Learn to Hunt
Report Your Harvest
Current Fishing Report
Taking Kids Fishing
Iowa's natural resources plates include the state bird and flower, pheasant, eagle, buck and a Brook trout. Support conservation in Iowa by buying a natural resource plate for your vehicle.
Natural Resource Plates
Experience Iowa's natural beauty and all the fun our state parks offer. Make your online reservation for state park cabins, camping sites, shelters and lodges.
Support conservation in Iowa by buying a natural resource plate for your vehicle.
Natural Resource Plates
Iowa DNR Customer Service
Mon - Fri, 8:00am - 4:30pm CST
Submit Online Inquiry
Information / Records Requests
Contact Information by County
By Mariah Griffith
From the January/February 2016 issue of Iowa Outdoors magazine
It’s a perfect winter day. A thin layer of snow is crisp and white, with sunshine to make it sparkle and warm your face. Maybe a few birds and squirrels rustle through the naked tree branches, but otherwise the world is pretty quiet.
In the local park, a young family sleds down a hill. Their bright, puffy coats stick out like flowers against the whiteness. On the other side of the hill, a mountain bike trail cuts back and forth through the trees. Barreling down the trail, the white of the snow and brown of the tree trunks blur like an impressionistic painting. Zipping nimbly through the turns, a bike rider laughs as he skids a little. He rounds one turn, about halfway down, and notices a freshly fallen branch blocking the path. The snow is too soft to stop in time. There’s nowhere to turn. His mouth drops open in sudden fear and he braces for impact.
Thanks to his tires, it’s little more than a bump.
Fitness trends may emphasize everything skinny, but Iowa cyclists say fat bikes can get over that—and just about everything else.
These heavy-duty bikes sport tires near 4 inches wide, which allows them to go where most road and mountain bikes can’t. The oversized tires’ extra surface area gives the bike traction on mud, snow, sand and other slippery surfaces, and the inflation can be adjusted to absorb impact from uneven surfaces without overly jostling the rider.
“You can ride one anywhere, over anything,” says Andrea Cohen, manager at World of Bikes in Iowa City. Cohen started riding fat bikes seven years ago, and now she doesn’t own a car because her bikes can take her wherever she needs to be.
That’s what fat bikes were made for.
Now, multiple shops around Iowa carry a variety of fat bike makes and models. One example is Decorah Bicycles, which carries numerous fat bike brands. Shop owner Travis Greentree says he’s loved cycling since he was little.
“As a kid, cycling gave me freedom, independence and fun because I was good at it,” Greentree says. “It gave me something to do and kept me out of trouble, and I suppose it still does.”
Greentree didn’t get into fat biking until the winter of 2013, but now he appreciates the flexibility and opportunity to explore local parks in the dead of winter.
“The great thing is that they make absolutely everything rideable,” Greentree says.
That includes multi-use and mountain biking trails in state parks and recreation areas. Groomed and one-way trails in particular are great for a beginning cyclist, and maps are available of most trails online.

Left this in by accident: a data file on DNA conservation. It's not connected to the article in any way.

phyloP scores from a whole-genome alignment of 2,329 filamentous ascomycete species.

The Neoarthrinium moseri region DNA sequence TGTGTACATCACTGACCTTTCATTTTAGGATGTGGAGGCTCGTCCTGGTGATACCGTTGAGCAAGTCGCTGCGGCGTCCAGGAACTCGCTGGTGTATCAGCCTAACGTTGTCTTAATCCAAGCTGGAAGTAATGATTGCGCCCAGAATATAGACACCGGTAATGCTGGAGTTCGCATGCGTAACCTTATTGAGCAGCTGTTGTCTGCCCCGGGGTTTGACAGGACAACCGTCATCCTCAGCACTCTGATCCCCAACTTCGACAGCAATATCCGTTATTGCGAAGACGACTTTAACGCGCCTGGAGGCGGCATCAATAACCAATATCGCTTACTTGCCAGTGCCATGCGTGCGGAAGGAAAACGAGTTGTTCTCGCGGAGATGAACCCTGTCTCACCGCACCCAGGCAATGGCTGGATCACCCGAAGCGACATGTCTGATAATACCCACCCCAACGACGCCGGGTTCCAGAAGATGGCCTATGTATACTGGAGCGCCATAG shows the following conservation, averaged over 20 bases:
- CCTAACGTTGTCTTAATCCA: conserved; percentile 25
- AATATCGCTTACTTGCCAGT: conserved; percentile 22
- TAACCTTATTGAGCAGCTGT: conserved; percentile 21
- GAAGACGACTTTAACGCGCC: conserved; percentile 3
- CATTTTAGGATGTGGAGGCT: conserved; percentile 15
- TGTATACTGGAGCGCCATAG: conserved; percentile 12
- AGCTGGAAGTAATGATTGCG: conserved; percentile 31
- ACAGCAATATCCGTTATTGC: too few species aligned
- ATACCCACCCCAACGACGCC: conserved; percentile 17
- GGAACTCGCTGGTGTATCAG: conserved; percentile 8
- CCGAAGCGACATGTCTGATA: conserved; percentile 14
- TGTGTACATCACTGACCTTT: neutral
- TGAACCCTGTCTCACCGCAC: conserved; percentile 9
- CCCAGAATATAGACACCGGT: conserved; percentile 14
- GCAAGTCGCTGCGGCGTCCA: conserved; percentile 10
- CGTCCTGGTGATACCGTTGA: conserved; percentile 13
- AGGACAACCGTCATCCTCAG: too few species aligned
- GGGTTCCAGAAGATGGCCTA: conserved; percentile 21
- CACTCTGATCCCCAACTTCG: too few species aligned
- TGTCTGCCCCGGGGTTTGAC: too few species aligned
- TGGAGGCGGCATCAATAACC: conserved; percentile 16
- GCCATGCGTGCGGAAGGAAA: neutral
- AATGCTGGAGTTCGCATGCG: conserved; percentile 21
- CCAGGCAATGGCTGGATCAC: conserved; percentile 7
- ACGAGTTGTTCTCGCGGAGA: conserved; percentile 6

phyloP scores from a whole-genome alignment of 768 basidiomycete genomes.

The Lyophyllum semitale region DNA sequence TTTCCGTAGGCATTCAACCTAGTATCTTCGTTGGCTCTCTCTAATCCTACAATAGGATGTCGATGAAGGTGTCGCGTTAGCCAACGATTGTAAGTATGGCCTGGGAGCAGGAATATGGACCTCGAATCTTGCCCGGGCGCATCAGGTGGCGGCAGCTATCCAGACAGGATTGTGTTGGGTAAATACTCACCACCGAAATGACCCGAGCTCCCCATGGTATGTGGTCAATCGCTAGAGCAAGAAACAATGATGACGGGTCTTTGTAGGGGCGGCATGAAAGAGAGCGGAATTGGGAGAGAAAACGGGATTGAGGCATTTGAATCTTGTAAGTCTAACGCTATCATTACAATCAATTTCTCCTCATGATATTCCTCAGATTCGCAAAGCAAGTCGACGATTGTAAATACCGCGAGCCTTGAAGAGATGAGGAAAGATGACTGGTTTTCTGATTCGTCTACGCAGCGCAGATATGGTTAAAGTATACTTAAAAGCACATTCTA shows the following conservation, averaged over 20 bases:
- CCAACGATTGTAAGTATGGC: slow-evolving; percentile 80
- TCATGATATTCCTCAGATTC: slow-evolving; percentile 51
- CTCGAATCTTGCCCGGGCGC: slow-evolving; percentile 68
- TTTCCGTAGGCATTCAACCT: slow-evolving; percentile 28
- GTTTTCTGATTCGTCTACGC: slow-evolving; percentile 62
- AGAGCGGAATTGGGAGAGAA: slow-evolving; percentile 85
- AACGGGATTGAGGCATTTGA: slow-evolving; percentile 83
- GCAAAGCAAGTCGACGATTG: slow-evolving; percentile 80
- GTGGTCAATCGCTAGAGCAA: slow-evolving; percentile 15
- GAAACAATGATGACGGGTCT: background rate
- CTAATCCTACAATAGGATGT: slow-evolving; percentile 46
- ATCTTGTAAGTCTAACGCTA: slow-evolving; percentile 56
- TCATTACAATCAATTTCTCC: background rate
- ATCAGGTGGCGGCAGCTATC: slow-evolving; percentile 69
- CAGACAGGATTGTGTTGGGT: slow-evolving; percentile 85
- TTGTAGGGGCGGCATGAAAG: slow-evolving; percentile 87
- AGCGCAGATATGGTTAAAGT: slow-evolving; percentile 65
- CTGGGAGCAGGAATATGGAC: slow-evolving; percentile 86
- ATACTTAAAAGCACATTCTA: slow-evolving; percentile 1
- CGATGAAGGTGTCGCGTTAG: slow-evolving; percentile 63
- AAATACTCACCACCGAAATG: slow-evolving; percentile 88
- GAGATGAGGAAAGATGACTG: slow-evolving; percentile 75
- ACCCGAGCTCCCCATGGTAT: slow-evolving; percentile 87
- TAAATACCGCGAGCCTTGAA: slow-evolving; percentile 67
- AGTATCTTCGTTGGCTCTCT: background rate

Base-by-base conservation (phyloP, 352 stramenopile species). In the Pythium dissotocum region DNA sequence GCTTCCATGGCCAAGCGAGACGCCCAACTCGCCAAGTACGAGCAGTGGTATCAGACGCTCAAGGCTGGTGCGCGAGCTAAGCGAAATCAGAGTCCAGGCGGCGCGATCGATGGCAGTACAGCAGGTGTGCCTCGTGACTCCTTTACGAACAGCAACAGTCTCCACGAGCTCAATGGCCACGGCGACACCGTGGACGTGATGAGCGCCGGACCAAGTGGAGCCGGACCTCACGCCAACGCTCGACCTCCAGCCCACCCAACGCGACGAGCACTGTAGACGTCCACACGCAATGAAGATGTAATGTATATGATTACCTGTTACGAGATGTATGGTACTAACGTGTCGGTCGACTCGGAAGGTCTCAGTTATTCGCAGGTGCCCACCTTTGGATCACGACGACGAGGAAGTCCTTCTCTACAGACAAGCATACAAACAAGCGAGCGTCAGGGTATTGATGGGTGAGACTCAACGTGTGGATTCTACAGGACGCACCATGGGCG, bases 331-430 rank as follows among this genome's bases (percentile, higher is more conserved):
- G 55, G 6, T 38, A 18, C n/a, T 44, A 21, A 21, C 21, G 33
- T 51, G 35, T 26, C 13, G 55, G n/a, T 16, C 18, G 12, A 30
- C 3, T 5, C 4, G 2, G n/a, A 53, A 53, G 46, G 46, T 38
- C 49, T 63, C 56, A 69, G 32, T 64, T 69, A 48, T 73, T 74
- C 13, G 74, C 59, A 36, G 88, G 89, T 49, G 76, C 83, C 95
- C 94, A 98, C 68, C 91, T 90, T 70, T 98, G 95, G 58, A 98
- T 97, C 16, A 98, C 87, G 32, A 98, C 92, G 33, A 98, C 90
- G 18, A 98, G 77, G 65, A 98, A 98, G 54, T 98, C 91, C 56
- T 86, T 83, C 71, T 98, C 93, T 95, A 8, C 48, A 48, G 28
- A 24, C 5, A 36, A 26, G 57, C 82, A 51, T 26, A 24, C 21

Tammy Domonoske, avid fat biker and DNR park manager at McIntosh Woods State Park, says she particularly likes riding in Pilot Knob State Park and Volga River State Park, but cautions that equestrian use and erosion have made some spots on the trails tricky. Other notable destinations include Mines of Spain and Brushy Creek recreation areas and George Wyth, Backbone, Pikes Peak and Waubonsie state parks.
Jeff O’Gara, wrestling coach at Luther College and member of Decorah Human Powered Trails, says his cycling friends all used to ride road and mountain bikes. That changed after just one ride.
“We used to just ride regular bikes, and one day a friend of mine brought a Surly Pugsley. He pretty much destroyed us,” O’Gara says. “We were sliding all over the place, and he was just riding by laughing.”
Although fat bikes are typically weighty, cyclists like O’Gara can invest in carbon-fiber models to cut down on pounds. O’Gara says his current model weighs only 22 pounds, which makes it easier to use on rough stuff like gravel and snow or on paved roads. He says the rough stuff is more fun though.
“A rocky, muddy, sandy trail is great in the summer for a fat bike,” O’Gara says. “I always tell people who have never ridden one before it’s like a monster truck. You get on it and you just want to ride over stuff and have fun.”
Burn Some Fat at Fat Bike RacesFor those who like competitive fun, Iowa does have a few fat bike races.
The Triple D Winter Race and Poker Tour in Dubuque features two fat bike-eligible events. One is a 65-mile ultramarathon race, and the other is a non-competitive ride where cyclists stop by checkpoints to get playing cards. The cyclist with the best poker hand at the end wins a prize. (facebook.com/TripleDWinterRace)
The Frozen Fat Fondo Festival will be held in Davenport in early February. The race is held no matter weather—as their promotions say, rain or shine, snow or slime. The race is a fun and messy three hours, but teams can break it up into relay segments. Even if you don’t own a fat bike, you can rent one to participate in this race. (qcforc.org)
In Decorah, the Fifth Annual Pugsley World Championships is held March 7. This race is approximately 30 miles on varied terrain, and is open to any cyclist using tires at least 3.5 inches wide. bikedecorah.blogspot.com.
GET INVOLVEDFor more information on cycling, fat bike events and cycling in Iowa, visit iowabicycleracing.org, fat-bike.com and bikeiowa.com.
You can also find more information on fun and creative winter recreation on the DNR's Pinterest boards - check out We Love Winter In Iowa and Take It Outside.